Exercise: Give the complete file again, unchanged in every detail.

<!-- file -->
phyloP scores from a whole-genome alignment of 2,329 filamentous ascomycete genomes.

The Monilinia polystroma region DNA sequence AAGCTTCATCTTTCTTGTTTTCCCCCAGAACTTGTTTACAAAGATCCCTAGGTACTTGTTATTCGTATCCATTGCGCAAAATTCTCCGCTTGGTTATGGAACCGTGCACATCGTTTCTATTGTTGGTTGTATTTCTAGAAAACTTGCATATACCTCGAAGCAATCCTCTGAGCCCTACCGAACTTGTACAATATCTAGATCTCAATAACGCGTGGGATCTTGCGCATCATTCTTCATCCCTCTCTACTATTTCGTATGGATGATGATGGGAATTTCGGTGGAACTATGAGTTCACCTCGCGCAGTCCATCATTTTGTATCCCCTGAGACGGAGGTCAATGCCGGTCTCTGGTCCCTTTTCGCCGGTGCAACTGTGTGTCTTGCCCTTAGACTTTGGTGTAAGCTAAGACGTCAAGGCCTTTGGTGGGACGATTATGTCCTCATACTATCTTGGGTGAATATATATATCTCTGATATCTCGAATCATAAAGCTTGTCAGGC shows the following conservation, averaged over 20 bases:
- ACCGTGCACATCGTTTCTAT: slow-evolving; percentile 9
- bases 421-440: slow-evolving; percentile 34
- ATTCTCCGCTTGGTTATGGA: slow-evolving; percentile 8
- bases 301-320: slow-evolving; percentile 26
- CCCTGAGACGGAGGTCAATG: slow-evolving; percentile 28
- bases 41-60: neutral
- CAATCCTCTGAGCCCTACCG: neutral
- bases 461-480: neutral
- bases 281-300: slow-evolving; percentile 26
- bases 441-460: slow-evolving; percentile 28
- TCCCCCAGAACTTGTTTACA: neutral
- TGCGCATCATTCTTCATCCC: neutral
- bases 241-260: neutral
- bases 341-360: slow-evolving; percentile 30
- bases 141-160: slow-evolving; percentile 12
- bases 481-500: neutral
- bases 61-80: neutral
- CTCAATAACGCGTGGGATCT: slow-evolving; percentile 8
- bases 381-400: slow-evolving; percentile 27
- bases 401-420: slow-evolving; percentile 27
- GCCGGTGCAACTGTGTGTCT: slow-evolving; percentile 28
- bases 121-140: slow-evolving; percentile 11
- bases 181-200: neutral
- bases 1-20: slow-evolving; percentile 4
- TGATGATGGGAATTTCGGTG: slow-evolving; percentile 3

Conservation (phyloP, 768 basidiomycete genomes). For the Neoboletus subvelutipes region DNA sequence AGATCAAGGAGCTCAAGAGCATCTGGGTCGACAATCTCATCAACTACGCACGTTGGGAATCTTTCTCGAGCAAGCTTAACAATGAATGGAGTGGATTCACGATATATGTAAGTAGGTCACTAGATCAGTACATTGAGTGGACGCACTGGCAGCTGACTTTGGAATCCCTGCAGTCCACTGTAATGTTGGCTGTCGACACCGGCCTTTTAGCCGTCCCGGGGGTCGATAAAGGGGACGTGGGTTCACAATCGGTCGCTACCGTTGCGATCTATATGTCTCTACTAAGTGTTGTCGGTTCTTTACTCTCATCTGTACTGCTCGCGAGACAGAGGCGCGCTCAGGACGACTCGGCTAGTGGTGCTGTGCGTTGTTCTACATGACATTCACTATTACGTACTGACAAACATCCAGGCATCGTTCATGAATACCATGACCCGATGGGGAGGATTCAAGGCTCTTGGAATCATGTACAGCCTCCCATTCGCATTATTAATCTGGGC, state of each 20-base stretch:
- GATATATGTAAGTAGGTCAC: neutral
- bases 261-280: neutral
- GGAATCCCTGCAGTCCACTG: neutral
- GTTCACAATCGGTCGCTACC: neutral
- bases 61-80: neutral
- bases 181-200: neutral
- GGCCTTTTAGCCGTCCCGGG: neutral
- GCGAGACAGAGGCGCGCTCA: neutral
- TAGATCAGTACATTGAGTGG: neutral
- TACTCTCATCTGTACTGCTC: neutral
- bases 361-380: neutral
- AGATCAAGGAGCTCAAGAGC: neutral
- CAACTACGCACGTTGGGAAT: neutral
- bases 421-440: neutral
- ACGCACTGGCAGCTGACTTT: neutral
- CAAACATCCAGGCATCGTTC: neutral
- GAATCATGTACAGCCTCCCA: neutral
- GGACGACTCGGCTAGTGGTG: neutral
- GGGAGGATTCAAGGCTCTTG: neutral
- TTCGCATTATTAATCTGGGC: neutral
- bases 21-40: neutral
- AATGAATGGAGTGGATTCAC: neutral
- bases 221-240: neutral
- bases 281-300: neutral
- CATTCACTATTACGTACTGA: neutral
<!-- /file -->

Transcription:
phyloP scores from a whole-genome alignment of 2,329 filamentous ascomycete genomes.

The Monilinia polystroma region DNA sequence AAGCTTCATCTTTCTTGTTTTCCCCCAGAACTTGTTTACAAAGATCCCTAGGTACTTGTTATTCGTATCCATTGCGCAAAATTCTCCGCTTGGTTATGGAACCGTGCACATCGTTTCTATTGTTGGTTGTATTTCTAGAAAACTTGCATATACCTCGAAGCAATCCTCTGAGCCCTACCGAACTTGTACAATATCTAGATCTCAATAACGCGTGGGATCTTGCGCATCATTCTTCATCCCTCTCTACTATTTCGTATGGATGATGATGGGAATTTCGGTGGAACTATGAGTTCACCTCGCGCAGTCCATCATTTTGTATCCCCTGAGACGGAGGTCAATGCCGGTCTCTGGTCCCTTTTCGCCGGTGCAACTGTGTGTCTTGCCCTTAGACTTTGGTGTAAGCTAAGACGTCAAGGCCTTTGGTGGGACGATTATGTCCTCATACTATCTTGGGTGAATATATATATCTCTGATATCTCGAATCATAAAGCTTGTCAGGC shows the following conservation, averaged over 20 bases:
- ACCGTGCACATCGTTTCTAT: slow-evolving; percentile 9
- bases 421-440: slow-evolving; percentile 34
- ATTCTCCGCTTGGTTATGGA: slow-evolving; percentile 8
- bases 301-320: slow-evolving; percentile 26
- CCCTGAGACGGAGGTCAATG: slow-evolving; percentile 28
- bases 41-60: neutral
- CAATCCTCTGAGCCCTACCG: neutral
- bases 461-480: neutral
- bases 281-300: slow-evolving; percentile 26
- bases 441-460: slow-evolving; percentile 28
- TCCCCCAGAACTTGTTTACA: neutral
- TGCGCATCATTCTTCATCCC: neutral
- bases 241-260: neutral
- bases 341-360: slow-evolving; percentile 30
- bases 141-160: slow-evolving; percentile 12
- bases 481-500: neutral
- bases 61-80: neutral
- CTCAATAACGCGTGGGATCT: slow-evolving; percentile 8
- bases 381-400: slow-evolving; percentile 27
- bases 401-420: slow-evolving; percentile 27
- GCCGGTGCAACTGTGTGTCT: slow-evolving; percentile 28
- bases 121-140: slow-evolving; percentile 11
- bases 181-200: neutral
- bases 1-20: slow-evolving; percentile 4
- TGATGATGGGAATTTCGGTG: slow-evolving; percentile 3

Conservation (phyloP, 768 basidiomycete genomes). For the Neoboletus subvelutipes region DNA sequence AGATCAAGGAGCTCAAGAGCATCTGGGTCGACAATCTCATCAACTACGCACGTTGGGAATCTTTCTCGAGCAAGCTTAACAATGAATGGAGTGGATTCACGATATATGTAAGTAGGTCACTAGATCAGTACATTGAGTGGACGCACTGGCAGCTGACTTTGGAATCCCTGCAGTCCACTGTAATGTTGGCTGTCGACACCGGCCTTTTAGCCGTCCCGGGGGTCGATAAAGGGGACGTGGGTTCACAATCGGTCGCTACCGTTGCGATCTATATGTCTCTACTAAGTGTTGTCGGTTCTTTACTCTCATCTGTACTGCTCGCGAGACAGAGGCGCGCTCAGGACGACTCGGCTAGTGGTGCTGTGCGTTGTTCTACATGACATTCACTATTACGTACTGACAAACATCCAGGCATCGTTCATGAATACCATGACCCGATGGGGAGGATTCAAGGCTCTTGGAATCATGTACAGCCTCCCATTCGCATTATTAATCTGGGC, state of each 20-base stretch:
- GATATATGTAAGTAGGTCAC: neutral
- bases 261-280: neutral
- GGAATCCCTGCAGTCCACTG: neutral
- GTTCACAATCGGTCGCTACC: neutral
- bases 61-80: neutral
- bases 181-200: neutral
- GGCCTTTTAGCCGTCCCGGG: neutral
- GCGAGACAGAGGCGCGCTCA: neutral
- TAGATCAGTACATTGAGTGG: neutral
- TACTCTCATCTGTACTGCTC: neutral
- bases 361-380: neutral
- AGATCAAGGAGCTCAAGAGC: neutral
- CAACTACGCACGTTGGGAAT: neutral
- bases 421-440: neutral
- ACGCACTGGCAGCTGACTTT: neutral
- CAAACATCCAGGCATCGTTC: neutral
- GAATCATGTACAGCCTCCCA: neutral
- GGACGACTCGGCTAGTGGTG: neutral
- GGGAGGATTCAAGGCTCTTG: neutral
- TTCGCATTATTAATCTGGGC: neutral
- bases 21-40: neutral
- AATGAATGGAGTGGATTCAC: neutral
- bases 221-240: neutral
- bases 281-300: neutral
- CATTCACTATTACGTACTGA: neutral